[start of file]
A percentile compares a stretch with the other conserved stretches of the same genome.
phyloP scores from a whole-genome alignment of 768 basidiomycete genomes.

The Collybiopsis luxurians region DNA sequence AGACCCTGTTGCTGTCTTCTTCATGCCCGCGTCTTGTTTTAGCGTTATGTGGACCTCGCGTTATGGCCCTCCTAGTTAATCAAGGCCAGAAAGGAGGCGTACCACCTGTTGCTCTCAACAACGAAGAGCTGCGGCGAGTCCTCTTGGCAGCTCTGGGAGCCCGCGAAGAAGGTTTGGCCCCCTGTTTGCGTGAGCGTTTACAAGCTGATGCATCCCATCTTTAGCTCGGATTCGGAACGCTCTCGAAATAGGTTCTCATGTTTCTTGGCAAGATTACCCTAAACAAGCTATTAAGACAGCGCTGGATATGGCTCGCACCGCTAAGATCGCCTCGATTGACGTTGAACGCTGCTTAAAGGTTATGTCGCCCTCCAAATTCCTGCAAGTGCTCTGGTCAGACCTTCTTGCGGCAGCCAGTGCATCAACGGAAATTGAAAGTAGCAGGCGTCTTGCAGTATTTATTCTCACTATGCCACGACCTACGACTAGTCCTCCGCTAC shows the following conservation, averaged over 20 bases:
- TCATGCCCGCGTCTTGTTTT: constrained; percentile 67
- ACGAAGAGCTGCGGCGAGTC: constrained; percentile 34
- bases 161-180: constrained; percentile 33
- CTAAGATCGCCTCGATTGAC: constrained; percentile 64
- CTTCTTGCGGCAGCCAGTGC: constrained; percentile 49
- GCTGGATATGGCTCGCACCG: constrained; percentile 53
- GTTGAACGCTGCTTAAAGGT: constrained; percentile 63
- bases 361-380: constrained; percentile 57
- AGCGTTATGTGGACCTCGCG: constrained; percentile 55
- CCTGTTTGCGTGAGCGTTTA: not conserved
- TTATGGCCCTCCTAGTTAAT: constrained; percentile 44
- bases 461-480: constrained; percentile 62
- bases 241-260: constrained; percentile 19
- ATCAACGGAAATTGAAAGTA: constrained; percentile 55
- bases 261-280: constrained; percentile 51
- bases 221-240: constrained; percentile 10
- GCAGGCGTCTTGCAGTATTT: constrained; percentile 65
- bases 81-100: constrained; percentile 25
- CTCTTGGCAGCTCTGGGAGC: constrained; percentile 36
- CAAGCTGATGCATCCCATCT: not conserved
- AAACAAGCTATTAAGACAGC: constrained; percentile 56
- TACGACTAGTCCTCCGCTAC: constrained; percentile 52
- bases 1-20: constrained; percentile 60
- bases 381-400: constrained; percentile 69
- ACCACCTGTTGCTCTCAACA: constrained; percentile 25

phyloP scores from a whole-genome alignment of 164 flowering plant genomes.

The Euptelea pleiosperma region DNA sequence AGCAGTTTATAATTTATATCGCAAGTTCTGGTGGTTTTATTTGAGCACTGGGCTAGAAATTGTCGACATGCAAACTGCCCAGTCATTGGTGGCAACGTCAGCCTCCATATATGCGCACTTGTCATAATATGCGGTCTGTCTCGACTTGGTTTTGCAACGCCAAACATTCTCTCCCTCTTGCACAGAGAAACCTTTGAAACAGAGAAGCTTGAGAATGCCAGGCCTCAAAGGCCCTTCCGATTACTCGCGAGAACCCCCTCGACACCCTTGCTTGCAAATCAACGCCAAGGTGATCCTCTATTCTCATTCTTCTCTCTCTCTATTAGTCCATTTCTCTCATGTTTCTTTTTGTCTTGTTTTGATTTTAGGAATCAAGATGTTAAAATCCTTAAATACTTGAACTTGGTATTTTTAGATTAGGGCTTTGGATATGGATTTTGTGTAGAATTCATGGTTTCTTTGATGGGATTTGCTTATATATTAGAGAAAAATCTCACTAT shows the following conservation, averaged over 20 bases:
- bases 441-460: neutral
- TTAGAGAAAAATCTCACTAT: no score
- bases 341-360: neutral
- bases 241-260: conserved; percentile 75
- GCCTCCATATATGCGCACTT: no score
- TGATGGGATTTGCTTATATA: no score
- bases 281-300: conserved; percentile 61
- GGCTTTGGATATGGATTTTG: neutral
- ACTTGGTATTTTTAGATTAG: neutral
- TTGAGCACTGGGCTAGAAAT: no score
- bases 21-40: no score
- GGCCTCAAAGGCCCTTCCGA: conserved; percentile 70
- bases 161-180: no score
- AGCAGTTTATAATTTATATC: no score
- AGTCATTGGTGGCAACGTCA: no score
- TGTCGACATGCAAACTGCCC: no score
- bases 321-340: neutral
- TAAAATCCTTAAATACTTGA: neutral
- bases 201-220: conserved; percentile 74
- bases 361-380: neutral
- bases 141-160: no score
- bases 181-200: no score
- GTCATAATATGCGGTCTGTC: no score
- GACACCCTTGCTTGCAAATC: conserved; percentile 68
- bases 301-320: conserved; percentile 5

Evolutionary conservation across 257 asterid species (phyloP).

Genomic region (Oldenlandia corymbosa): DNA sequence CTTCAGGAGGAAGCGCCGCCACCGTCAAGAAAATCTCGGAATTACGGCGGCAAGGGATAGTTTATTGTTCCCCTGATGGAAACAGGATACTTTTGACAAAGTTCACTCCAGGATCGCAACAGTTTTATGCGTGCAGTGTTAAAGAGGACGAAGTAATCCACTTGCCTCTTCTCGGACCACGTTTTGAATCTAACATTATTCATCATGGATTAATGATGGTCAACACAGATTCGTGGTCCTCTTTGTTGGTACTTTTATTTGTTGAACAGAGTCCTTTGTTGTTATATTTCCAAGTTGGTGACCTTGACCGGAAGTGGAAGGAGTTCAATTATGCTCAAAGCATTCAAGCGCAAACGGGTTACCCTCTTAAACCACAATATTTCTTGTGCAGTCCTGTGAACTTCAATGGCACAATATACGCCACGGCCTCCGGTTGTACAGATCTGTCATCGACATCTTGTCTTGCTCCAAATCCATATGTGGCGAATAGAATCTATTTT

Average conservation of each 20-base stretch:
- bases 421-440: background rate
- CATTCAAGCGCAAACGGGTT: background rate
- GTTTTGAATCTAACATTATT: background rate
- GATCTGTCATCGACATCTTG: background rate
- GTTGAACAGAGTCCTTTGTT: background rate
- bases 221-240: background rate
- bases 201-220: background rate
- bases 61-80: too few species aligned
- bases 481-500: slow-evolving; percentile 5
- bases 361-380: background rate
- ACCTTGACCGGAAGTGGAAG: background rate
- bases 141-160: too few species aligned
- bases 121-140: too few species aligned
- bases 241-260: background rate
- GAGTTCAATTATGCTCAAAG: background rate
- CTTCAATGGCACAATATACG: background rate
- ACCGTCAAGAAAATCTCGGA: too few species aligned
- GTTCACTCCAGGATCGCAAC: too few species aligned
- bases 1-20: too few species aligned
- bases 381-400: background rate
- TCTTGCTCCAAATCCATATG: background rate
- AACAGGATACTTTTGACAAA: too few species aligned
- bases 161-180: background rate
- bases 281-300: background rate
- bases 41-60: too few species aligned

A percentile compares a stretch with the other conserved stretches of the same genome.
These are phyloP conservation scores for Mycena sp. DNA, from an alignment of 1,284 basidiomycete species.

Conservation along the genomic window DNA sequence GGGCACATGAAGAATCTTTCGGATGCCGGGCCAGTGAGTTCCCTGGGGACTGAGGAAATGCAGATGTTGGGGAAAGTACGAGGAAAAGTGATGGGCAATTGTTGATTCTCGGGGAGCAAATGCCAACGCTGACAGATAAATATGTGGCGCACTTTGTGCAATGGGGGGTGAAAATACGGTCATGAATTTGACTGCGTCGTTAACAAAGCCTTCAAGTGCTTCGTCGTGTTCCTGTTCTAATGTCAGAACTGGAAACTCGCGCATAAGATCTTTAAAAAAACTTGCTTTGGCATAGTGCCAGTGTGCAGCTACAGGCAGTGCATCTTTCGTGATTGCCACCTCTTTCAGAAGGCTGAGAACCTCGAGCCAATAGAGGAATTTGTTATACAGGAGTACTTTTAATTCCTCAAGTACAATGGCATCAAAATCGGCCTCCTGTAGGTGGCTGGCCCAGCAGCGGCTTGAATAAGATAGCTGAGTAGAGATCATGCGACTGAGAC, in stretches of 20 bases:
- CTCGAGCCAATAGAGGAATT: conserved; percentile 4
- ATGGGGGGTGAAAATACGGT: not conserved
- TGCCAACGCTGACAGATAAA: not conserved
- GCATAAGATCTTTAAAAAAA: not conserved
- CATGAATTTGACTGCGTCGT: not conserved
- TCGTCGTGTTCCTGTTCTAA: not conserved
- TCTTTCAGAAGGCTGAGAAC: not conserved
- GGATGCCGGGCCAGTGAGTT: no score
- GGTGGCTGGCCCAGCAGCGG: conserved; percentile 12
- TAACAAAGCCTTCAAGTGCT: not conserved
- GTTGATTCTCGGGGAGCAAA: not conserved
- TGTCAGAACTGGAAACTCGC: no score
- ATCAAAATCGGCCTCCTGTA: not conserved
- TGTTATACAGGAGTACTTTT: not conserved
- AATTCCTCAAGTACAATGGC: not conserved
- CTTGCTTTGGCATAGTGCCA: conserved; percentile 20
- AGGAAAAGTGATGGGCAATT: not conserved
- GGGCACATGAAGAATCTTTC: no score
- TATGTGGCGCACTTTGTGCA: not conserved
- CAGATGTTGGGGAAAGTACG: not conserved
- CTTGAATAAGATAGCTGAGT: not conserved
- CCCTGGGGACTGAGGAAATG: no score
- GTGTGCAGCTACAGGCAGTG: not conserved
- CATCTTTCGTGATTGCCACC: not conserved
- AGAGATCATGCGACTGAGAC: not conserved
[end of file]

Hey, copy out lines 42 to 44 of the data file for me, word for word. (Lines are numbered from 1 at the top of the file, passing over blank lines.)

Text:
- GGCCTCAAAGGCCCTTCCGA: conserved; percentile 70
- bases 161-180: no score
- AGCAGTTTATAATTTATATC: no score